Sometimes when we are overwhelmed with our responsibilities, our ability to get things done becomes compromised. We think of our long to-do lists and become stressed. As we try to multi-task, we exacerbate the situation because we don’t feel a sense of completion and connection with what we are doing. Instead, everything we have to do is rushed, incomplete, or avoided.
According to the authors of “The Mindful Way through Anxiety” (find out more about this title in this post):
“Multitasking on a regular basis, particularly in an automatic, habitual way, increases stress and decreases productivity. There is a limited amount of information we can pay attention to and remember, particularly when we are overloaded with stimuli.”
Single-tasking, on the other hand, has many benefits. For one, we enter into a state of mindfulness as we focus on the requirements of the job at hand. If you are washing the mound of dishes, you are focusing on the feeling of the hot water, feeling satisfied by scrubbing your pots clean, and taking your time to do the job well.
How to practice single-tasking:
1.As yourself, what is the priority today? Pick only one item on your to-do list.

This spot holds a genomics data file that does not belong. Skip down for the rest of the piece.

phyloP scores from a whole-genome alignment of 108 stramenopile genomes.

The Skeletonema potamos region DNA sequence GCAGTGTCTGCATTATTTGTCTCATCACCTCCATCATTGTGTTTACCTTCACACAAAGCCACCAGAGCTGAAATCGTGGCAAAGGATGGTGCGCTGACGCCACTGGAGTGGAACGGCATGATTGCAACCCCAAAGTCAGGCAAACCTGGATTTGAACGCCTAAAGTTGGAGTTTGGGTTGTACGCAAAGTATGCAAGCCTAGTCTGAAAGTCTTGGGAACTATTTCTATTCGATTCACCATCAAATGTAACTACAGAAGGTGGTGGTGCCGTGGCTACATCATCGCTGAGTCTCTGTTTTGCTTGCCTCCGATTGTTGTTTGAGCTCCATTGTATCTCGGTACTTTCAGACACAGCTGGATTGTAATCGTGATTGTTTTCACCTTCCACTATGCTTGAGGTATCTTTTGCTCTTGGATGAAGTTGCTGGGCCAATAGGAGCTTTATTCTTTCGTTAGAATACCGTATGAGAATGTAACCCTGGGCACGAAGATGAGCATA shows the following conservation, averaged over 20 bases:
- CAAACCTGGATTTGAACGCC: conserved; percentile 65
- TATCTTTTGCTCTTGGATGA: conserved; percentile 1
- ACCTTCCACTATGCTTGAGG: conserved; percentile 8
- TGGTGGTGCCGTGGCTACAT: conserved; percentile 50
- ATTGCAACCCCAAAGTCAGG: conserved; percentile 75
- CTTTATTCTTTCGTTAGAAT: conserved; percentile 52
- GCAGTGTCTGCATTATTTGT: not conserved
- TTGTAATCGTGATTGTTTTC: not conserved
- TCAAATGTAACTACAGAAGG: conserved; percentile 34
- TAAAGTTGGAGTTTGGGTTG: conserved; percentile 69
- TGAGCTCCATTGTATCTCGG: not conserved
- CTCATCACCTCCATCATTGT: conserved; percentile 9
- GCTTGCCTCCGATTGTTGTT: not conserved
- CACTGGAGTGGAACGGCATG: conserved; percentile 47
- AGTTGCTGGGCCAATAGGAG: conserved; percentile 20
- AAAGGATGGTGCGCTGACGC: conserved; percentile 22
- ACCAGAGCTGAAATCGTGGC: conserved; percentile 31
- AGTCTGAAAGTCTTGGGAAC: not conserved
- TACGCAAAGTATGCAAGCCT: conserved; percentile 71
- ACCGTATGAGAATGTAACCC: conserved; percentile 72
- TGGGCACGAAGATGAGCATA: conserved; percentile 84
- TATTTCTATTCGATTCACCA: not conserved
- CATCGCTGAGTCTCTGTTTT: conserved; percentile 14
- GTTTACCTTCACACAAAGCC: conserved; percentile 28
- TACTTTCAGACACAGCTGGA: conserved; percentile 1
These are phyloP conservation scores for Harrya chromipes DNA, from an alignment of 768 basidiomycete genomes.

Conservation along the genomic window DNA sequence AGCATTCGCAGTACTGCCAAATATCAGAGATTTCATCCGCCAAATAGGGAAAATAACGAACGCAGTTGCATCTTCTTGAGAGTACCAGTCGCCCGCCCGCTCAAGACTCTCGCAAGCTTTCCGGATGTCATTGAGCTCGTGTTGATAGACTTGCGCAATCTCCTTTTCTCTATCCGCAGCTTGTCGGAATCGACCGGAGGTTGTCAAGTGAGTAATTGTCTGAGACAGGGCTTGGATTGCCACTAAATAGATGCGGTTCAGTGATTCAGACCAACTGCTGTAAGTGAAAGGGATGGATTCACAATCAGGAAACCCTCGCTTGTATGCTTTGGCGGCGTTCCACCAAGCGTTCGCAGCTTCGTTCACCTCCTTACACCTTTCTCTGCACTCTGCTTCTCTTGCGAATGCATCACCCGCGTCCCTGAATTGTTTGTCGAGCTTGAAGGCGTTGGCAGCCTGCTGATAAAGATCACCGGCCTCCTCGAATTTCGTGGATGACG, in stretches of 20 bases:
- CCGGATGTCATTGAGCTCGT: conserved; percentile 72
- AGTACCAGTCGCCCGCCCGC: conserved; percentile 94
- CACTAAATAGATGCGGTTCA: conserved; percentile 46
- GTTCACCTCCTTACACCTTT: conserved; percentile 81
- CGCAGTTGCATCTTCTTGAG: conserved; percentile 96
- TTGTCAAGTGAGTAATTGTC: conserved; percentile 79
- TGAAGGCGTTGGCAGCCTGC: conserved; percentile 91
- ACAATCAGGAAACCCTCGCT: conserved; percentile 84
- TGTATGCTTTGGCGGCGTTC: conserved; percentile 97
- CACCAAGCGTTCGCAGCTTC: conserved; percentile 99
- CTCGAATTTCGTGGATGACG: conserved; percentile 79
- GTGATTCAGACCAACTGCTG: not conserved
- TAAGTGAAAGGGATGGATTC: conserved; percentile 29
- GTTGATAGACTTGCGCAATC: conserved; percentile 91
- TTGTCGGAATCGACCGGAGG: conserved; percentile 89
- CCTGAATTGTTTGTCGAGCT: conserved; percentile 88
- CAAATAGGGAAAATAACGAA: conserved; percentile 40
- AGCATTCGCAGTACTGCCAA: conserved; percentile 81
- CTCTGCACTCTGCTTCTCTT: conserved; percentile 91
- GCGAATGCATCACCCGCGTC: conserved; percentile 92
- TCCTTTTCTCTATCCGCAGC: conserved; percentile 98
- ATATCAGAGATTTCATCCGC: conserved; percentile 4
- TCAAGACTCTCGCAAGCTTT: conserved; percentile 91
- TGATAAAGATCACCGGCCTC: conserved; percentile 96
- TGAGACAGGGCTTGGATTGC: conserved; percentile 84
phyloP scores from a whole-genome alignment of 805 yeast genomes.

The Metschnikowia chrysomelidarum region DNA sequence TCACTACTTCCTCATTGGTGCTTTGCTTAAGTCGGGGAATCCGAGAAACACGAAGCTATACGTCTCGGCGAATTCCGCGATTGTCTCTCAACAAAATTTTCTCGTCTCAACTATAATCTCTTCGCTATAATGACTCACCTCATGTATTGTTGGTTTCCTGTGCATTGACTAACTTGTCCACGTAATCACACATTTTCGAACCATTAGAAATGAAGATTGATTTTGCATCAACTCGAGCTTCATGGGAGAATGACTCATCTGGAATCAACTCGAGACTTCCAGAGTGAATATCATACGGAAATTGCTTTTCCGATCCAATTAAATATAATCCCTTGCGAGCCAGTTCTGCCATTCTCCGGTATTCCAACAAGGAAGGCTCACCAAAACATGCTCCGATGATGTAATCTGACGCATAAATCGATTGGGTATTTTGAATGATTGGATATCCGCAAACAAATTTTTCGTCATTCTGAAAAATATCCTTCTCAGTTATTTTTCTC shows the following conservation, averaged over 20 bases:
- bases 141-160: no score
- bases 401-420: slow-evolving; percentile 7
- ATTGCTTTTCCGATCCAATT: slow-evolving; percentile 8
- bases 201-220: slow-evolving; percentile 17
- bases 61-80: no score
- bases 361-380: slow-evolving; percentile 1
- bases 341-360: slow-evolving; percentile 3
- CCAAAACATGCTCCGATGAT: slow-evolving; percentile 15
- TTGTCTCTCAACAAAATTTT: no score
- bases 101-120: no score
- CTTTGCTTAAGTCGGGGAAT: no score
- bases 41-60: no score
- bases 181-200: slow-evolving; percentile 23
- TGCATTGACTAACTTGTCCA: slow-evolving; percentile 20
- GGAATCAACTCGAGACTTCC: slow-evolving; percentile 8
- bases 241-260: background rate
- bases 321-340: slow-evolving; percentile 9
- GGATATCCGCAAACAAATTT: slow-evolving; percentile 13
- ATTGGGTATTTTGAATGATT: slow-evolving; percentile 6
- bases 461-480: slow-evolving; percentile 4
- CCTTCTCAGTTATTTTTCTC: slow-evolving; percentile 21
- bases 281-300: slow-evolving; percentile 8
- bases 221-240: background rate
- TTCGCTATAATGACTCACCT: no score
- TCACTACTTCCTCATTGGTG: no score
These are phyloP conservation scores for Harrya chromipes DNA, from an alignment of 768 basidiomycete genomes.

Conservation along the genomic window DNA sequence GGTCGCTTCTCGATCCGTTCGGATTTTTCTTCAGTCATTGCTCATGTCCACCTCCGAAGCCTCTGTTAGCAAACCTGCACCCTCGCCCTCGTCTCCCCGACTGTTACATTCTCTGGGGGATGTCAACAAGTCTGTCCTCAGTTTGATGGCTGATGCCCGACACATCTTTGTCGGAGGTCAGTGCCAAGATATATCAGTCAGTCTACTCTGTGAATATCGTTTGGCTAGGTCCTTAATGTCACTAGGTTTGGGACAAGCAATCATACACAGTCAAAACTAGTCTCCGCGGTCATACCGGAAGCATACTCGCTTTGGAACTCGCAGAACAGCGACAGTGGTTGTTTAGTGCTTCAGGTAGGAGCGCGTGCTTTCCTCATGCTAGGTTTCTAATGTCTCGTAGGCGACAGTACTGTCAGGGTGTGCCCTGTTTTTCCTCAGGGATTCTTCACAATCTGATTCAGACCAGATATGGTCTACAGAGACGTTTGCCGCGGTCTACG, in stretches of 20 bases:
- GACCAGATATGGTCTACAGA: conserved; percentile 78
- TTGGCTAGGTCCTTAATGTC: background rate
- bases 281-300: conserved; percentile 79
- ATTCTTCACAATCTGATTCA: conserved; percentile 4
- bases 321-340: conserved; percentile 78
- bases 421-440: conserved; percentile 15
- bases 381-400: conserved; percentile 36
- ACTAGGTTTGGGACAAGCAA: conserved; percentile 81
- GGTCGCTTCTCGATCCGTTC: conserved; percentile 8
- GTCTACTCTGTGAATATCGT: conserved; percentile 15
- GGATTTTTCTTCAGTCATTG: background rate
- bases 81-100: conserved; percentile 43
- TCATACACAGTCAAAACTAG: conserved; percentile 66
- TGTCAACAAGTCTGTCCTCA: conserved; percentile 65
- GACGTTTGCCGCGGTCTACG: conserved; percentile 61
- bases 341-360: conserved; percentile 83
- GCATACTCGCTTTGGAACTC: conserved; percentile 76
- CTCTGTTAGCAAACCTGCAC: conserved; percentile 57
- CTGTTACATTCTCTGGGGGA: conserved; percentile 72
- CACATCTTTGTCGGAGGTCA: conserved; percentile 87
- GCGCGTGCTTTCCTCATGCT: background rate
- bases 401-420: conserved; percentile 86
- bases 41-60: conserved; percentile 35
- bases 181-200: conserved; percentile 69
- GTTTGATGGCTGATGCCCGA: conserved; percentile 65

2. Focus on the job mindfully. Allow yourself the time to concentrate on all aspects of the job. That means if you are preparing dinner, you only think about chopping the green beans or whatever else you may be doing in the moment.
3. Show yourself compassion when your mind wanders: When your mind drifts to the other things you have to do or other situations that are bothering you, be gentle with yourself and bring your attention back to the task.
4. Take pleasure in the job: The goal is to get past doing the job just to get it done, to actually enjoying the tasks. Mindfulness allows you a deeper connection to even the most mundane aspects of life.
5. Cross it off your list: Take a minute to feel the sense of completion you get when you are finished the task.
How did this work for you? Let us know in the comment section.